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Hadar Susskind

The Desperate Campaign Undermining the Fight Against Antisemitism

The Desperate Campaign for the IHRA Definition is Undermining the Fight Against Antisemitism

With the Biden administration set to release its National Plan to Combat Antisemitism, a sad, yet clarifying campaign is taking place. Jewish organizations and individual leaders participated in dozens of meetings, listening sessions and other opportunities to engage that were organized by the White House. Priorities were outlined, tactics discussed, and goals deliberated. It was clear that there is a broad consensus, antisemitism in America is a crucial problem and must be addressed.

The good news is that the Biden administration, from the President to the VP (and Second Gentleman) to Susan Rice, to Deborah Lipstadt, all understand this and are committed to addressing this crisis in a comprehensive and meaningful way.

Where the sad news comes in is the campaign by some Jewish organizations to undermine this effort, and this broad communal consensus, by insisting on the prioritization of the International Holocaust Remembrance Alliance’s (IHRA) working definition above all other issues. Rather than support this far-reaching  plan to truly combat antisemitism, there are those in our community who instead insist that this plan should be about the IHRA definition, and only the IHRA definition.

Why is it that some are insisting that the IHRA definition is so unique that it alone is worthy of inclusion in this effort? Why do those same people insist that the Nexus definition and the Jerusalem Declaration on Antisemitism are so unacceptable as tools to combat antisemitism? After all, they were all crafted by experts to serve as useful tools to help identify what is and is not antisemitic. They all offer frameworks for understanding and addressing the issue. So what’s the big difference?

The difference is that the IHRA definition, and only the IHRA definition has been weaponized by the Israeli government and those who defend its worst policies and actions. The IHRA definition is used, over and over again, to define anti-Zionism as antisemitism, and to define any meaningful criticism of Israeli policy and action as anti-Zionist and therefore antisemitic. These false accusations of antisemitism have been leveled at Members of Congress, at companies like Ben & Jerry’s, and at even at Jewish organizational leaders.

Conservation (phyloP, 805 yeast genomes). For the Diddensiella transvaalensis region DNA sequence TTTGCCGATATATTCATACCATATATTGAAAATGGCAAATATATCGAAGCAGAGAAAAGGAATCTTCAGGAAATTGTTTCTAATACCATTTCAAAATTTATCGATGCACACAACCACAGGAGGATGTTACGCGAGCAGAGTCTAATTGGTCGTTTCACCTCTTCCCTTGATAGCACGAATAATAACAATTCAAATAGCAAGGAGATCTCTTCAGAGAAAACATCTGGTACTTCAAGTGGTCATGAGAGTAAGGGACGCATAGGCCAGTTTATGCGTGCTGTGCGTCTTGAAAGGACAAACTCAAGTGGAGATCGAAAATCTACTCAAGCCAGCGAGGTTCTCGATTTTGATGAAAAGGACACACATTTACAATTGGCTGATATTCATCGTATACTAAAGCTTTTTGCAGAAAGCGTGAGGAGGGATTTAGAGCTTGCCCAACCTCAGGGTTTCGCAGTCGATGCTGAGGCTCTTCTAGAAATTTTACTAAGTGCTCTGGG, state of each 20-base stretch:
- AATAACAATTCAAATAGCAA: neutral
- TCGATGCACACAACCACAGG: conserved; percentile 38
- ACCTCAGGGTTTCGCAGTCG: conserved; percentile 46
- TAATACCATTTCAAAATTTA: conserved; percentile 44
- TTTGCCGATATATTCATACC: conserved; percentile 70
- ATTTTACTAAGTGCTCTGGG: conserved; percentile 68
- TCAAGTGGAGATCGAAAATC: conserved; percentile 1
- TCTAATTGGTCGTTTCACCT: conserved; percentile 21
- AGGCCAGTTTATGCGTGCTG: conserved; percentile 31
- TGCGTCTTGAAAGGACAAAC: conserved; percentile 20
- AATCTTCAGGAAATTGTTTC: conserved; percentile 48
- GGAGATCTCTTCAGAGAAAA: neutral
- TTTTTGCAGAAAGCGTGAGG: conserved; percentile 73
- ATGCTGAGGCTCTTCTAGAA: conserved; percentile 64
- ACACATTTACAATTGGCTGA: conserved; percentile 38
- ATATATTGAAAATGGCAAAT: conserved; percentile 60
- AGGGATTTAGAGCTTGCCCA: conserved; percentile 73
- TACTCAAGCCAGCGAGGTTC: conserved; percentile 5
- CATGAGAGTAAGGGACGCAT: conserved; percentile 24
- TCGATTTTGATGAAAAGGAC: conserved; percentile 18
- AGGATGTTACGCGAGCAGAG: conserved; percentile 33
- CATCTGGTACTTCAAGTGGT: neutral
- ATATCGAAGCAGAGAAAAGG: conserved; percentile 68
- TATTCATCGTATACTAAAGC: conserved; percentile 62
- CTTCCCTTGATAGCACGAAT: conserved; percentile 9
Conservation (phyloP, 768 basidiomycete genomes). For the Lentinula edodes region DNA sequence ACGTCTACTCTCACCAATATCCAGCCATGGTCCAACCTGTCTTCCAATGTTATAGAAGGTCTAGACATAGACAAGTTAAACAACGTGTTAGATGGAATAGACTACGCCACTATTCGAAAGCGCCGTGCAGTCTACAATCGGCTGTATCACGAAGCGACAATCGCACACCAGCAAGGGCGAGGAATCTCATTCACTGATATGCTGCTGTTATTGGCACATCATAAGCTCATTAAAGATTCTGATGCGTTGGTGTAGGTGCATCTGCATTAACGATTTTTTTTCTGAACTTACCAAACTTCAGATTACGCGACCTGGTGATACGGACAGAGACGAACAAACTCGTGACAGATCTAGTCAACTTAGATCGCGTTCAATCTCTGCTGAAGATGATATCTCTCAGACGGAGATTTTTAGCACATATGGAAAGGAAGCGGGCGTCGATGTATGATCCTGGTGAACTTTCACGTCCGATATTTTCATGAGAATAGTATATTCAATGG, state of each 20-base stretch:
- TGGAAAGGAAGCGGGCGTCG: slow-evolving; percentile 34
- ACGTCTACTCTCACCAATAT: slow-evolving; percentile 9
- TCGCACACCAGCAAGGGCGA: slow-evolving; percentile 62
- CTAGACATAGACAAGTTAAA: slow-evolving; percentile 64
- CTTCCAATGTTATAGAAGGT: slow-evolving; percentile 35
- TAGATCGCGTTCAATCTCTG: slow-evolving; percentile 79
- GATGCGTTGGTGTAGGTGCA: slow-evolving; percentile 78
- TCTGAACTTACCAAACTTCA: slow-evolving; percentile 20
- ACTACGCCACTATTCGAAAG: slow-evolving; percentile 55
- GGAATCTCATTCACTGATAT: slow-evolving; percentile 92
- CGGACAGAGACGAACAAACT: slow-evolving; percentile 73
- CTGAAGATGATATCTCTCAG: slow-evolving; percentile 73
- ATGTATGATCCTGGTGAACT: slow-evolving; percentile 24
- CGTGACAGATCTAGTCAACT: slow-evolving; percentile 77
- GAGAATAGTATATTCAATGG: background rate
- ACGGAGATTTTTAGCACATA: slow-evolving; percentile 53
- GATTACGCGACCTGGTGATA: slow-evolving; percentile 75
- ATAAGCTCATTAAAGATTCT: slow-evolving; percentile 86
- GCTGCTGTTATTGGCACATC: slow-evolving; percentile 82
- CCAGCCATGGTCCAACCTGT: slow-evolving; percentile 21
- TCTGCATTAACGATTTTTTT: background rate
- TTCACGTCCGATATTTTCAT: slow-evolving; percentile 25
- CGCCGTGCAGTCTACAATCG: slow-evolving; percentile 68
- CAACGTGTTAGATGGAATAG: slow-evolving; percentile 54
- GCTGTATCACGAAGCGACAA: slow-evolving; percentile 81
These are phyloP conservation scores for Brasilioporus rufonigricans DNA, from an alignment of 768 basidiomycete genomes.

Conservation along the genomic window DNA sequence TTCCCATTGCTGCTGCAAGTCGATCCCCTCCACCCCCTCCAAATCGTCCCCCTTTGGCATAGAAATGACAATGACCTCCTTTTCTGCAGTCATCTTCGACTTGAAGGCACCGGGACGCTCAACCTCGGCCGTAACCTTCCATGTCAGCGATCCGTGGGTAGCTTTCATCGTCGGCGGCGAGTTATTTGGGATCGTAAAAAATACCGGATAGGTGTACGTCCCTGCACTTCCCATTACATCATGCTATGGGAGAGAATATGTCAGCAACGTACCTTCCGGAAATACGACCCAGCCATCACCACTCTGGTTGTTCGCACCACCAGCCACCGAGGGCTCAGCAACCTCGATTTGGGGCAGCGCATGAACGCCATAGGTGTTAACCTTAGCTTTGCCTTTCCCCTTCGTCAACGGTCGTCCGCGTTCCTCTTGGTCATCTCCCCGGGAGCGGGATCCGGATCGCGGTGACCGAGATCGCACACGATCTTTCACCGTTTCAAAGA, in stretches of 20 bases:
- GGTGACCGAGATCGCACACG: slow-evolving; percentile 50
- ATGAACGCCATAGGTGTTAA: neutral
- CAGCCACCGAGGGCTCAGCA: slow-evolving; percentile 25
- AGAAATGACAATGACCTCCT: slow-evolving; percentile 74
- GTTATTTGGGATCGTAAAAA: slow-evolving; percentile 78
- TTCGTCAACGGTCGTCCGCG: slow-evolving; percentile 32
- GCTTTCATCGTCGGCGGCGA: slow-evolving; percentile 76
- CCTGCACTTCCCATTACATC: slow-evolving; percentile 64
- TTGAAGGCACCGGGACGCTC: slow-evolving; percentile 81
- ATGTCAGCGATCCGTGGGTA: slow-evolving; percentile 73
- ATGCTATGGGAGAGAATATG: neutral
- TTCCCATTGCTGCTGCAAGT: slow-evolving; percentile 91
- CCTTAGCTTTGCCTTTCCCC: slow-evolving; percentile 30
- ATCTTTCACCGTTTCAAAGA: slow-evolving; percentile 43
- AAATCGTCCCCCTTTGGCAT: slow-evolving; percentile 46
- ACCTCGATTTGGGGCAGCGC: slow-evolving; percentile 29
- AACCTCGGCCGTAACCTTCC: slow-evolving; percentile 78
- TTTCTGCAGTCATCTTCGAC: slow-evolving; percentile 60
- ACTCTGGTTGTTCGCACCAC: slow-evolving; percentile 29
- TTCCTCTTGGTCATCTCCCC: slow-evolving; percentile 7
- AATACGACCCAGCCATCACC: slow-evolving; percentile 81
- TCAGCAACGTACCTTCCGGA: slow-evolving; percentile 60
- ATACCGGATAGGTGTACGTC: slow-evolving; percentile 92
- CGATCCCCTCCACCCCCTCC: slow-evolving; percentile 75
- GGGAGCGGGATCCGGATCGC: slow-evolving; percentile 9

The difference between IHRA and the other definitions is that IHRA has been honed into a weapon to shut down criticism of Israeli policy and discourse on Israel-Palestine. The simple act of sharing the Palestinian narrative, whether by a Palestinian or otherwise, now brings forward automatic calls of “antisemitism.” And while many of the organizations championing the IHRA definition have repeatedly claimed that they are not trying to have it codified into law, the facts show otherwise.

The IHRA definition is a tool for people whose number one priority is parroting the narrative and defending the actions of the Israeli government, objectionable as they may be. Defenders of IHRA claim it is the only tool for fighting antisemitism. But let’s be clear, that’s only true if you define criticism of Israeli policy, of the Occupation, and of human rights abuses, as “by definition” antisemitic.

If the goal is to combat the scourge of antisemitism that is taking place right now in America, then we should be focused on neo-Nazis chanting “Jews will not replace us”. We should be focused on verbal and physical attacks on people wearing a Magen David or who are otherwise visibly identified as Jewish. And we should be focusing on politicians and public figures from Trump to Kevin McCarthy to Elon Musk who long ago gave up dog whistles for bull horn blasting their antisemitic tropes and hatred.

If that is goal, then we should be using all of the tools at our disposal to fight antisemitism and keep American Jews safe. That is my goal. And I will not stand silently by as others seek to subvert that goal in the name of defending policies and actions that are unworthy of being defended.

The weaponization of the IHRA definition and the accusations of antisemitism that spring from it are the actions of desperate organizations and people who are losing the battle for public opinion and have now resorted to calling their critics names.

Those clamoring, despite clear evidence to the contrary, that support for the IHRA definition is a consensus opinion are sadly undermining what should in fact be our communal consensus, that we must use all available tools to combat antisemitism.

About the Author
Hadar Susskind is the President and CEO of Americans for Peace Now. Prior to APN, Hadar served in senior leadership roles at Bend the Arc Jewish Action, J Street, the Jewish Council for Public Affairs as well as the Council on Foundations and the Tides Foundation.
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